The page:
Catalysis and activation of oxygen and peroxide delignification of chemical pulps: a review.
Oxygen and hydrogen peroxide have always been technologically attractive oxidants to the pulp and paper industry, with their significance becoming of increasing important as environmental regulations become more stringent.
This paper critically reviews a variety of research endeavors that have focused on catalyzing oxygen delignification and activating peroxide delignification of chemical pulps. We also cover peracids, which we consider as organic molecules containing active oxygen. Peroxymonosulfuric acid, another example of an inorganic molecule containing active oxygen, improves oxygen delignification of kraft pulps. Dioxiranes also can transfer a single activated oxygen atom onto aromatic and unsaturated substrates. Consequently, we include dimethyldioxirane in our review for its potential as a novel and selective non-chlorine containing bleaching agent for the production of fully bleached, totally chlorine-free pulp.
Another form of activated oxygen may be present within peroxycarboximidic acid, which is thought to be an intermediate in the interaction of cyanamide with peroxide, proposed as a peroxide activator for the bleaching of sulfite pulps. Finally, our critical review covers the recent scientific and patent literature which contains a number of examples where transition metals have been used as additives in peroxide and oxygen delignifications, such as tungsten, molybdenum, certain manganese complexes, silicomolybdates, and polyoxometalates.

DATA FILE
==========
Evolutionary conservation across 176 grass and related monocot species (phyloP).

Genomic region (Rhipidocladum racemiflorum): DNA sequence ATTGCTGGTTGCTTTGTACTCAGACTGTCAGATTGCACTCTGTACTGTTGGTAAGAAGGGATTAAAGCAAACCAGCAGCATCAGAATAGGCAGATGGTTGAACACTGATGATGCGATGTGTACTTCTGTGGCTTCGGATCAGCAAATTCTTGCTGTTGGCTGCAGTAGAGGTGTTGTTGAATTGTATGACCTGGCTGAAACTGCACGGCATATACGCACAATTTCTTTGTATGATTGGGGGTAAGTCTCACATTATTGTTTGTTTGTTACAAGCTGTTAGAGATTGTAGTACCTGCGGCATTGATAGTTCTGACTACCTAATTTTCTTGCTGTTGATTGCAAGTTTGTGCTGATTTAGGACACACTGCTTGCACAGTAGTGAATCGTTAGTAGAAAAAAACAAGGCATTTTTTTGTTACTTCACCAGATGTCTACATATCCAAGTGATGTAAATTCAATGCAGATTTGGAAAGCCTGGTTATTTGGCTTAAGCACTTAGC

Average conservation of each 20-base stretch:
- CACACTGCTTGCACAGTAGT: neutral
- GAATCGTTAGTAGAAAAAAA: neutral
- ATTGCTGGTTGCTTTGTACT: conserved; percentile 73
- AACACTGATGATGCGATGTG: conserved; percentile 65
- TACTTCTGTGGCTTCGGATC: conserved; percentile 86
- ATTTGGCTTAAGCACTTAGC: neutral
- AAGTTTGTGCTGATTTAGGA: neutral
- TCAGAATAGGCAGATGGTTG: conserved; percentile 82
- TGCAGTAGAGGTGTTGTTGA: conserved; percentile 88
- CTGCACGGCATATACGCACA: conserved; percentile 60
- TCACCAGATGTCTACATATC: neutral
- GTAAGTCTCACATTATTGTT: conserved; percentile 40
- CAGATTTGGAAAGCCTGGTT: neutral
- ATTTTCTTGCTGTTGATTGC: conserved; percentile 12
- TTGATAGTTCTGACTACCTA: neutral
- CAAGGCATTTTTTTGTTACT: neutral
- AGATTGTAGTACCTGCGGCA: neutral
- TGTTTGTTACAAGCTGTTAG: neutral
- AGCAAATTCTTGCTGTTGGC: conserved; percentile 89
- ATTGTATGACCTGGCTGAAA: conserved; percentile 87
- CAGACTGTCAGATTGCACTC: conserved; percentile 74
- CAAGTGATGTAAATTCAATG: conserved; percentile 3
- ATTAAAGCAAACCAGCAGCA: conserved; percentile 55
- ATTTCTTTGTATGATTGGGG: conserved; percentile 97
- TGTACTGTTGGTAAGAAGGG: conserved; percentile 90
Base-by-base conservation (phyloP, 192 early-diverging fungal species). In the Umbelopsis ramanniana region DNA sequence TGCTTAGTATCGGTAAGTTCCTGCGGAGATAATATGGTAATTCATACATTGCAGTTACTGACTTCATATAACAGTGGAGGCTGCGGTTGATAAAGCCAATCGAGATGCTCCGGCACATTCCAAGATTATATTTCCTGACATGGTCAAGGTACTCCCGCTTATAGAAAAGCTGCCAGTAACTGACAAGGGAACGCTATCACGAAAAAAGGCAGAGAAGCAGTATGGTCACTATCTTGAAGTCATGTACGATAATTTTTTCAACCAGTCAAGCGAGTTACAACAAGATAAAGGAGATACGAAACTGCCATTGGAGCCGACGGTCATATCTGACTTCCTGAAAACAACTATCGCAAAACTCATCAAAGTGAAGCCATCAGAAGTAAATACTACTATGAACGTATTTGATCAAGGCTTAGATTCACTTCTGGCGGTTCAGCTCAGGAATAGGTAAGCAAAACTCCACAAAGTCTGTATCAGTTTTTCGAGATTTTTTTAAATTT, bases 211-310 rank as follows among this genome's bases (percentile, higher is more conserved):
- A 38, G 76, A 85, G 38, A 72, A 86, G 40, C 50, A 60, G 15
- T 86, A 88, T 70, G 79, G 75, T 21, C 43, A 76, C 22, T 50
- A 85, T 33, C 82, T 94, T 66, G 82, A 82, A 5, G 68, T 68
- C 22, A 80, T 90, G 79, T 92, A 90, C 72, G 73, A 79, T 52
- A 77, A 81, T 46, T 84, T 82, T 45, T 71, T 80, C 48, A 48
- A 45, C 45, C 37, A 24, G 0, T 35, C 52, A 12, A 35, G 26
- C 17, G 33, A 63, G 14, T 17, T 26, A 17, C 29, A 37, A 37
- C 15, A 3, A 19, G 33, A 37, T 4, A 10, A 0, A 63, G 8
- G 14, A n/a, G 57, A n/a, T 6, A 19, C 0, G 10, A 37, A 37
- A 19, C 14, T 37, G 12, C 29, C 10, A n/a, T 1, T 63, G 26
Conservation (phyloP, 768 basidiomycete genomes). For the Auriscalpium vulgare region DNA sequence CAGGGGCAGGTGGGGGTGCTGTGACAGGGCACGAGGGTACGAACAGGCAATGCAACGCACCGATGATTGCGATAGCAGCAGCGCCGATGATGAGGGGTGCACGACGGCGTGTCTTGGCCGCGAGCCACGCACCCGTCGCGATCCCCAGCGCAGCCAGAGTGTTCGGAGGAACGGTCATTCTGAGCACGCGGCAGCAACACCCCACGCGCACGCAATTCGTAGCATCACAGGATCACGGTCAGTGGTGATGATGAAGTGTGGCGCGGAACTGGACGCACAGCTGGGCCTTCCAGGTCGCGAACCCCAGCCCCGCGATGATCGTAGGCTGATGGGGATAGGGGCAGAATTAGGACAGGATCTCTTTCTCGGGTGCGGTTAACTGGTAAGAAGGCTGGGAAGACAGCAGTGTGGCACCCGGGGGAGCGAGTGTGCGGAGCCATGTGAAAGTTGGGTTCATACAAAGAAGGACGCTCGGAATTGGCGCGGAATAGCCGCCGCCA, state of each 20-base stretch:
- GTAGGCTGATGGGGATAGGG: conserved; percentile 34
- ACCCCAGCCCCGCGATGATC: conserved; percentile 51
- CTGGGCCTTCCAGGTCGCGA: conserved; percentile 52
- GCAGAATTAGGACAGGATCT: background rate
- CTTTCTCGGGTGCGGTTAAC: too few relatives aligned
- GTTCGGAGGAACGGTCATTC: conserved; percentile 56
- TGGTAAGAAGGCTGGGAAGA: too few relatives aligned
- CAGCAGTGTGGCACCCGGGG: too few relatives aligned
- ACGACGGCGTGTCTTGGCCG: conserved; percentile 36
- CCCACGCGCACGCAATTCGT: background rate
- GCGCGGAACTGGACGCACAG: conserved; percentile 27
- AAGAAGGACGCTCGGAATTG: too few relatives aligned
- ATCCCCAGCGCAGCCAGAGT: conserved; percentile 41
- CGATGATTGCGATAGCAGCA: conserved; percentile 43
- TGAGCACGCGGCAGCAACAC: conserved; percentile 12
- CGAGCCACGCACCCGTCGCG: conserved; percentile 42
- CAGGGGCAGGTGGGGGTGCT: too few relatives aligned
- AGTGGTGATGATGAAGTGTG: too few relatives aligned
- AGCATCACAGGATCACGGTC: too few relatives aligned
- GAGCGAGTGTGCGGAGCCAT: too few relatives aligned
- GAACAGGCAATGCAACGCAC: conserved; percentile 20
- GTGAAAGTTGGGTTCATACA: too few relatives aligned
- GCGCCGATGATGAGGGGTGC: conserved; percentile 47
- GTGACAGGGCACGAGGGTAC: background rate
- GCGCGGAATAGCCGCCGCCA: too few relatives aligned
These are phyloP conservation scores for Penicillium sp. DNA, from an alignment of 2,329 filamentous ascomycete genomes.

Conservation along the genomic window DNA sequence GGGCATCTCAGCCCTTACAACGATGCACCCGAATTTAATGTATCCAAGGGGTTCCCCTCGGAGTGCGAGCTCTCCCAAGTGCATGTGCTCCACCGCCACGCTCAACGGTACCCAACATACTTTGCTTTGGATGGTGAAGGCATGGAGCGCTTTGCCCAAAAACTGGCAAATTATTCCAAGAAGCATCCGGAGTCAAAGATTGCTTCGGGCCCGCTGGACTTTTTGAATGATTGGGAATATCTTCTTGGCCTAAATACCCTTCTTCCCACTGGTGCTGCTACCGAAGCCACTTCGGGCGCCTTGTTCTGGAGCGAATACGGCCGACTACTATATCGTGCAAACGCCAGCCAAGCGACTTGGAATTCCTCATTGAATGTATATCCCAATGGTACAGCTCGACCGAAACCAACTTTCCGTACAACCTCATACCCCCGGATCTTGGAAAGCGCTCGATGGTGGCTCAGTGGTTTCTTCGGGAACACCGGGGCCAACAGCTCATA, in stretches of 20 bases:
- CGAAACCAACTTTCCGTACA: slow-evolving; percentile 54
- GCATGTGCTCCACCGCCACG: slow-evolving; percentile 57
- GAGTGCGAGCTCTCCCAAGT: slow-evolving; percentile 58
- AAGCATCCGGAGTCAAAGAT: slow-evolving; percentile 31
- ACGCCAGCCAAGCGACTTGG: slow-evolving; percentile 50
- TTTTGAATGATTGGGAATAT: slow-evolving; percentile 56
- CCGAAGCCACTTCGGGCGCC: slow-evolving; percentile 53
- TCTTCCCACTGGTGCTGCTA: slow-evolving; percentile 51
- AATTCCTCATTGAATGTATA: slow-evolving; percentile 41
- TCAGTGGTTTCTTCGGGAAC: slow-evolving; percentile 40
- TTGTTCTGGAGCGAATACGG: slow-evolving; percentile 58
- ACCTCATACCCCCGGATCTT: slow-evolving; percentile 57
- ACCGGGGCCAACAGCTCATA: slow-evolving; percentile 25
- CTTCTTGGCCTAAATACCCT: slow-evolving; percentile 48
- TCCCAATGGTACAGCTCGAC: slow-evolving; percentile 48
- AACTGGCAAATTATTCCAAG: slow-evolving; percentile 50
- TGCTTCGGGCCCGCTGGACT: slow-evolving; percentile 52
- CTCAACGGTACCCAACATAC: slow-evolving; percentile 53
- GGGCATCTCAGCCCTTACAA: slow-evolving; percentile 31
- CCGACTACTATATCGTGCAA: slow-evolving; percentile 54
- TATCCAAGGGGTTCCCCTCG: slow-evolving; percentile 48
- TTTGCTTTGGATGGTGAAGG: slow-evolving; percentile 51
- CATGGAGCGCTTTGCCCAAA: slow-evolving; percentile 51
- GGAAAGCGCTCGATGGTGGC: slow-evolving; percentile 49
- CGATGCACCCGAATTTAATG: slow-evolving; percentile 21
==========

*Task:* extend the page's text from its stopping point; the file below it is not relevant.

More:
Suchy and Argyropoulos are with PAPRICAN and the Department of Chemistry, McGill University Pulp and Paper Research Centre, 3420 University St., Montreal, Quebec, Canada H3A 2A7. Contact Argyropoulos by email at firstname.lastname@example.org or Suchy at email@example.com.
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|Title Annotation:||Delignification: summary of peer-reviewed material|
|Author:||Argyropoulos, Dimitris S.|
|Publication:||Solutions - for People, Processes and Paper|
|Date:||Apr 1, 2002|
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